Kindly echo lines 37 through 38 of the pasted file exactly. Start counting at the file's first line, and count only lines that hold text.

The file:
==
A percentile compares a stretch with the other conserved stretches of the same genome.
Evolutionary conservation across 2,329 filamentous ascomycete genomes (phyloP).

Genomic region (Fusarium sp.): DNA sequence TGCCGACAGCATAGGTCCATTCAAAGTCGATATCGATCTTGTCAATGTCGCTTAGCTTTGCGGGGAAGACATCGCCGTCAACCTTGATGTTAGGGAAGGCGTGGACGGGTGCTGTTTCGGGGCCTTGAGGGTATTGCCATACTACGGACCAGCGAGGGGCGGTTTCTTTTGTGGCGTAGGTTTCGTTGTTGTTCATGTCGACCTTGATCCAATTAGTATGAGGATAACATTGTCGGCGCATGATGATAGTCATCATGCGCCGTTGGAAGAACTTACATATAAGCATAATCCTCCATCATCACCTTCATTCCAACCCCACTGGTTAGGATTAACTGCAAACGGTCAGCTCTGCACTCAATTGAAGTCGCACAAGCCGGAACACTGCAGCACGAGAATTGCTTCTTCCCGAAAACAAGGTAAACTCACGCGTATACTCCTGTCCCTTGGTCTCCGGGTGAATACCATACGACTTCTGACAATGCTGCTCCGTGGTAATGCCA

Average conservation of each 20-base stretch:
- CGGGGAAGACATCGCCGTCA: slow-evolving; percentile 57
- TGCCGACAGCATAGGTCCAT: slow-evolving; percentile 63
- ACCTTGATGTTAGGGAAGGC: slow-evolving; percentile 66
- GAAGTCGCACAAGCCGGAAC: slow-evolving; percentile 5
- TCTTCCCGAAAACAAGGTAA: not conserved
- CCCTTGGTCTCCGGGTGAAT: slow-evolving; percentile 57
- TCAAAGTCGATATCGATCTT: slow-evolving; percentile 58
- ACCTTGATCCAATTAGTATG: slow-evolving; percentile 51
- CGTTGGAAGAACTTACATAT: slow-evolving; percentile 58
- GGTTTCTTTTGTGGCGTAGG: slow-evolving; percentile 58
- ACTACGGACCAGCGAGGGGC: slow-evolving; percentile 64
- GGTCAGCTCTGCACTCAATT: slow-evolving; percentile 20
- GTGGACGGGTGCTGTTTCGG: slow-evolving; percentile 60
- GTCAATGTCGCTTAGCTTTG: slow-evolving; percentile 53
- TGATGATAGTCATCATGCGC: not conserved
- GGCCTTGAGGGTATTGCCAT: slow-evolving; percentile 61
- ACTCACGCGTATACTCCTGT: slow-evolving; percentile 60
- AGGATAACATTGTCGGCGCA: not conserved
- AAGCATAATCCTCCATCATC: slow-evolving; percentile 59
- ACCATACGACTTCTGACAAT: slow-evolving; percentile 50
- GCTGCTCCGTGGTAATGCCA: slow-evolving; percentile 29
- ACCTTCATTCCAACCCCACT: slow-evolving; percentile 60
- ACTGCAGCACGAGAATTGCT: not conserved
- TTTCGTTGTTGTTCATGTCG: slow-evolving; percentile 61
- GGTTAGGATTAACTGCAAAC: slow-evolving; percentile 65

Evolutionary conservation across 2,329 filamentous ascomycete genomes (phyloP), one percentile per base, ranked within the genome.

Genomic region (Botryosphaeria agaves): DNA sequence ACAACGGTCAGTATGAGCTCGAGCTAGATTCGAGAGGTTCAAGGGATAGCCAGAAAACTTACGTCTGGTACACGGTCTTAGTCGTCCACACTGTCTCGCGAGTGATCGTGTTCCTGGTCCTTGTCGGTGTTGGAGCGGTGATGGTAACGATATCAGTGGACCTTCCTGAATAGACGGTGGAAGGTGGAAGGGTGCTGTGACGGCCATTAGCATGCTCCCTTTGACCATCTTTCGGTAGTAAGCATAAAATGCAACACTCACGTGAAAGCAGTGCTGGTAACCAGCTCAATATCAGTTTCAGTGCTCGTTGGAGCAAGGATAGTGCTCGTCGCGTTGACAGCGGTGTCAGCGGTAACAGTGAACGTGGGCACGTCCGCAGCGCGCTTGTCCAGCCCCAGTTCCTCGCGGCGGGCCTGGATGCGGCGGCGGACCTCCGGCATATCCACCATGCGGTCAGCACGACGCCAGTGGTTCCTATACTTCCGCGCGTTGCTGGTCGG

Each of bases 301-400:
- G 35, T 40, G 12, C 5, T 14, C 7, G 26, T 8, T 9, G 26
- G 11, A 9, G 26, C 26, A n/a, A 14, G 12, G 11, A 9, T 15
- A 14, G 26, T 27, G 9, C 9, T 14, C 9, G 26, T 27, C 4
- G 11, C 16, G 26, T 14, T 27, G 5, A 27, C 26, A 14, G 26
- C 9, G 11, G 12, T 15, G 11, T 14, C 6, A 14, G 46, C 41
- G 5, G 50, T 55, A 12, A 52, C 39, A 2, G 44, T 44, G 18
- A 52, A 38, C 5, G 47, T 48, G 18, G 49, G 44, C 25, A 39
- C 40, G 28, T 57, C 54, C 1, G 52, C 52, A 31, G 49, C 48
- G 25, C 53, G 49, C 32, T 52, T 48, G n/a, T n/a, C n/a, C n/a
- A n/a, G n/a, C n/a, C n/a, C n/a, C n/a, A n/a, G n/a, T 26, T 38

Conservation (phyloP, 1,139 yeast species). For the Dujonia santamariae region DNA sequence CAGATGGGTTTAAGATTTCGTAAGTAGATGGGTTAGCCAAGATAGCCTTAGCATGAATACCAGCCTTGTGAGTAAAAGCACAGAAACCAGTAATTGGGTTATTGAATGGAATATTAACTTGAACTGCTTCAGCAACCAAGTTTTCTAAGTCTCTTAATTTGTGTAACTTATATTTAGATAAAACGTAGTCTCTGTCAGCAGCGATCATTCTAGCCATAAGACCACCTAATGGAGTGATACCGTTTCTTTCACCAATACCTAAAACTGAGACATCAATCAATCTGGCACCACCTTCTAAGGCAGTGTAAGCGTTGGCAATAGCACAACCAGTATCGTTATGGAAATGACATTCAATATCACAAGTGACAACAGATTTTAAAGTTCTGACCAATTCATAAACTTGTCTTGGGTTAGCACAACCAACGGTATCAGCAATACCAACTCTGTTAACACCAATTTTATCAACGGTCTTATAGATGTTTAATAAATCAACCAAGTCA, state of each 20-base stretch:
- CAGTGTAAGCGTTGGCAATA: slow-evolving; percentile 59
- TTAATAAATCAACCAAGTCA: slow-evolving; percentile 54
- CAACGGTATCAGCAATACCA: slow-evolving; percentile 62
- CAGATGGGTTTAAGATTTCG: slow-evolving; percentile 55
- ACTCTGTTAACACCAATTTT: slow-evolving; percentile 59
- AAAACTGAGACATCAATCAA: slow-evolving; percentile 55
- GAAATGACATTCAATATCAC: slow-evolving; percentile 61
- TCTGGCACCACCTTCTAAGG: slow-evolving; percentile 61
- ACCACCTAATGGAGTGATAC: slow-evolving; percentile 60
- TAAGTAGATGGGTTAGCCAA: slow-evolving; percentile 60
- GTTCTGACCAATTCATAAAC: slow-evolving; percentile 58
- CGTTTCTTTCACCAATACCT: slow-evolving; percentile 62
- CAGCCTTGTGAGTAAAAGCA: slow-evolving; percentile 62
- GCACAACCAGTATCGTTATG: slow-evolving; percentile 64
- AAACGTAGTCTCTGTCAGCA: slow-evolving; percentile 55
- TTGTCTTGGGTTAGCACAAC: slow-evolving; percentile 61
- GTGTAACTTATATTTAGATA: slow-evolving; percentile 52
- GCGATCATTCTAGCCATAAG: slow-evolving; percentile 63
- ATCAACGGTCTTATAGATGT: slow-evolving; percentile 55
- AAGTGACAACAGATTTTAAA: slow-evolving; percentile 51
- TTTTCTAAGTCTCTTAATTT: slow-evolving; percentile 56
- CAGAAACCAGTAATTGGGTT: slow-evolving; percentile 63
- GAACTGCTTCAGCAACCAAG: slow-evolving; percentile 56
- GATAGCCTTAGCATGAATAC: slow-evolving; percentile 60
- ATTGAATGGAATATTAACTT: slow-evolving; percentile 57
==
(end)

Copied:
- C 9, G 11, G 12, T 15, G 11, T 14, C 6, A 14, G 46, C 41
- G 5, G 50, T 55, A 12, A 52, C 39, A 2, G 44, T 44, G 18